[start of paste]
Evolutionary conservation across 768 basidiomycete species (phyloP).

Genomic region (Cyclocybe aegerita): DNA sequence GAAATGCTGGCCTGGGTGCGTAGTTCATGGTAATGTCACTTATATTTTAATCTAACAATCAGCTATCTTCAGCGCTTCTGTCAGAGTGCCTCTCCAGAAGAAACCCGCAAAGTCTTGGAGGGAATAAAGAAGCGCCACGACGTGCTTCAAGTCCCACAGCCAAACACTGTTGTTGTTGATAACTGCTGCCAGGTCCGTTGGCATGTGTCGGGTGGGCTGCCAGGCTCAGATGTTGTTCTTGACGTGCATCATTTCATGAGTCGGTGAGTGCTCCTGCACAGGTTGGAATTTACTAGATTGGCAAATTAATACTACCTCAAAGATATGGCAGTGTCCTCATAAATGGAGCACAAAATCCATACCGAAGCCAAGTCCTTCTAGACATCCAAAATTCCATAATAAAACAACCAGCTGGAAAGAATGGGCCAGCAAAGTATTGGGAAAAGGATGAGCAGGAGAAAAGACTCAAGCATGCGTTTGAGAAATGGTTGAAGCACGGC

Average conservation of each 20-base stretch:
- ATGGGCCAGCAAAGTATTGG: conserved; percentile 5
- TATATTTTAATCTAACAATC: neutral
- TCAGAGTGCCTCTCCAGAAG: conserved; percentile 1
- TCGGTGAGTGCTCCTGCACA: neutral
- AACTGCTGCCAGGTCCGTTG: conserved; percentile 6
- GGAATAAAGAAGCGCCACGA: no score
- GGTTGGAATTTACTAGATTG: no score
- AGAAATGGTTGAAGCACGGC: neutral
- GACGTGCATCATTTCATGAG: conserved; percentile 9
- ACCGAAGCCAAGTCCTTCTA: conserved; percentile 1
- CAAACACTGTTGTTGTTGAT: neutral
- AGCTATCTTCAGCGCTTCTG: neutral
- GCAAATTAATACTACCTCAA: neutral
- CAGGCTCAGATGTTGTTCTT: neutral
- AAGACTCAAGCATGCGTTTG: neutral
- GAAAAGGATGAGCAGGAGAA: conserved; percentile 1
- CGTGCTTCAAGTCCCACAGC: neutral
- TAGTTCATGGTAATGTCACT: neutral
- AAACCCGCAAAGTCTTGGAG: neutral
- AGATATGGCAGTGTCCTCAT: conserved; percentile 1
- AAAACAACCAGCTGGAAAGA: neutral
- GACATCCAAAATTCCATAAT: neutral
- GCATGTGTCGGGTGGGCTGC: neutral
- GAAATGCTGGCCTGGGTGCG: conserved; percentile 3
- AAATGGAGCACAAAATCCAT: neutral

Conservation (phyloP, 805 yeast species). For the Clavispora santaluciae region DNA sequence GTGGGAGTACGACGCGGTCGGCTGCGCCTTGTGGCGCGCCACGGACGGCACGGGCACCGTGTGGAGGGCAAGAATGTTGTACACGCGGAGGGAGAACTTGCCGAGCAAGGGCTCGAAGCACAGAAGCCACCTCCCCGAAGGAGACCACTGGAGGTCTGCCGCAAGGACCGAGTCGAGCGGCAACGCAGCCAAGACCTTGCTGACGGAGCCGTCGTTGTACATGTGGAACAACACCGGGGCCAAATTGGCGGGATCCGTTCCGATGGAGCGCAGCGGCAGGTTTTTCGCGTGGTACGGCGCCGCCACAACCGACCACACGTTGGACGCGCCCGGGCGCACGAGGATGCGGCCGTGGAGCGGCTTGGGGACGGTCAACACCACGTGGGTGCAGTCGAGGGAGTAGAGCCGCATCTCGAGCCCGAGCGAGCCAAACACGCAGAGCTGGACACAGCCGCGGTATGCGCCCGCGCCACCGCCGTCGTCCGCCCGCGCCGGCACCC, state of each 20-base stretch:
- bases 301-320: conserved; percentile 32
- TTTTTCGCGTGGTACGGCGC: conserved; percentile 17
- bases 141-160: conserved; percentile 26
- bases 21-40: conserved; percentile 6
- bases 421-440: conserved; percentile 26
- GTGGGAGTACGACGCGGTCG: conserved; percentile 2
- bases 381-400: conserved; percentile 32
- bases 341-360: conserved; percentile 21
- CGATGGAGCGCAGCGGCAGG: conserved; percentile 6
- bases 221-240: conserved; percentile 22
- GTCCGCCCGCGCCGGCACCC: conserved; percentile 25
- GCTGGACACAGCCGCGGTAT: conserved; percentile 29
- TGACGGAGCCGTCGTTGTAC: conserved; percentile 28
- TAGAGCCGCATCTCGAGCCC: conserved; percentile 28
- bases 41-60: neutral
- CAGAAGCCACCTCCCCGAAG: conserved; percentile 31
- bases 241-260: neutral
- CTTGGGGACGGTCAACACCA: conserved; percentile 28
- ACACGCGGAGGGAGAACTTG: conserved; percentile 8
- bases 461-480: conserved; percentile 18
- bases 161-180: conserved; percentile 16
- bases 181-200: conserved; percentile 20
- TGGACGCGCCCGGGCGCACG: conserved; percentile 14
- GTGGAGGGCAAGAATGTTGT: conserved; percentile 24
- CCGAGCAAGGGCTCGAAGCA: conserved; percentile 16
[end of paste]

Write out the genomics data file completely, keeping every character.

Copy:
Evolutionary conservation across 768 basidiomycete species (phyloP).

Genomic region (Cyclocybe aegerita): DNA sequence GAAATGCTGGCCTGGGTGCGTAGTTCATGGTAATGTCACTTATATTTTAATCTAACAATCAGCTATCTTCAGCGCTTCTGTCAGAGTGCCTCTCCAGAAGAAACCCGCAAAGTCTTGGAGGGAATAAAGAAGCGCCACGACGTGCTTCAAGTCCCACAGCCAAACACTGTTGTTGTTGATAACTGCTGCCAGGTCCGTTGGCATGTGTCGGGTGGGCTGCCAGGCTCAGATGTTGTTCTTGACGTGCATCATTTCATGAGTCGGTGAGTGCTCCTGCACAGGTTGGAATTTACTAGATTGGCAAATTAATACTACCTCAAAGATATGGCAGTGTCCTCATAAATGGAGCACAAAATCCATACCGAAGCCAAGTCCTTCTAGACATCCAAAATTCCATAATAAAACAACCAGCTGGAAAGAATGGGCCAGCAAAGTATTGGGAAAAGGATGAGCAGGAGAAAAGACTCAAGCATGCGTTTGAGAAATGGTTGAAGCACGGC

Average conservation of each 20-base stretch:
- ATGGGCCAGCAAAGTATTGG: conserved; percentile 5
- TATATTTTAATCTAACAATC: neutral
- TCAGAGTGCCTCTCCAGAAG: conserved; percentile 1
- TCGGTGAGTGCTCCTGCACA: neutral
- AACTGCTGCCAGGTCCGTTG: conserved; percentile 6
- GGAATAAAGAAGCGCCACGA: no score
- GGTTGGAATTTACTAGATTG: no score
- AGAAATGGTTGAAGCACGGC: neutral
- GACGTGCATCATTTCATGAG: conserved; percentile 9
- ACCGAAGCCAAGTCCTTCTA: conserved; percentile 1
- CAAACACTGTTGTTGTTGAT: neutral
- AGCTATCTTCAGCGCTTCTG: neutral
- GCAAATTAATACTACCTCAA: neutral
- CAGGCTCAGATGTTGTTCTT: neutral
- AAGACTCAAGCATGCGTTTG: neutral
- GAAAAGGATGAGCAGGAGAA: conserved; percentile 1
- CGTGCTTCAAGTCCCACAGC: neutral
- TAGTTCATGGTAATGTCACT: neutral
- AAACCCGCAAAGTCTTGGAG: neutral
- AGATATGGCAGTGTCCTCAT: conserved; percentile 1
- AAAACAACCAGCTGGAAAGA: neutral
- GACATCCAAAATTCCATAAT: neutral
- GCATGTGTCGGGTGGGCTGC: neutral
- GAAATGCTGGCCTGGGTGCG: conserved; percentile 3
- AAATGGAGCACAAAATCCAT: neutral

Conservation (phyloP, 805 yeast species). For the Clavispora santaluciae region DNA sequence GTGGGAGTACGACGCGGTCGGCTGCGCCTTGTGGCGCGCCACGGACGGCACGGGCACCGTGTGGAGGGCAAGAATGTTGTACACGCGGAGGGAGAACTTGCCGAGCAAGGGCTCGAAGCACAGAAGCCACCTCCCCGAAGGAGACCACTGGAGGTCTGCCGCAAGGACCGAGTCGAGCGGCAACGCAGCCAAGACCTTGCTGACGGAGCCGTCGTTGTACATGTGGAACAACACCGGGGCCAAATTGGCGGGATCCGTTCCGATGGAGCGCAGCGGCAGGTTTTTCGCGTGGTACGGCGCCGCCACAACCGACCACACGTTGGACGCGCCCGGGCGCACGAGGATGCGGCCGTGGAGCGGCTTGGGGACGGTCAACACCACGTGGGTGCAGTCGAGGGAGTAGAGCCGCATCTCGAGCCCGAGCGAGCCAAACACGCAGAGCTGGACACAGCCGCGGTATGCGCCCGCGCCACCGCCGTCGTCCGCCCGCGCCGGCACCC, state of each 20-base stretch:
- bases 301-320: conserved; percentile 32
- TTTTTCGCGTGGTACGGCGC: conserved; percentile 17
- bases 141-160: conserved; percentile 26
- bases 21-40: conserved; percentile 6
- bases 421-440: conserved; percentile 26
- GTGGGAGTACGACGCGGTCG: conserved; percentile 2
- bases 381-400: conserved; percentile 32
- bases 341-360: conserved; percentile 21
- CGATGGAGCGCAGCGGCAGG: conserved; percentile 6
- bases 221-240: conserved; percentile 22
- GTCCGCCCGCGCCGGCACCC: conserved; percentile 25
- GCTGGACACAGCCGCGGTAT: conserved; percentile 29
- TGACGGAGCCGTCGTTGTAC: conserved; percentile 28
- TAGAGCCGCATCTCGAGCCC: conserved; percentile 28
- bases 41-60: neutral
- CAGAAGCCACCTCCCCGAAG: conserved; percentile 31
- bases 241-260: neutral
- CTTGGGGACGGTCAACACCA: conserved; percentile 28
- ACACGCGGAGGGAGAACTTG: conserved; percentile 8
- bases 461-480: conserved; percentile 18
- bases 161-180: conserved; percentile 16
- bases 181-200: conserved; percentile 20
- TGGACGCGCCCGGGCGCACG: conserved; percentile 14
- GTGGAGGGCAAGAATGTTGT: conserved; percentile 24
- CCGAGCAAGGGCTCGAAGCA: conserved; percentile 16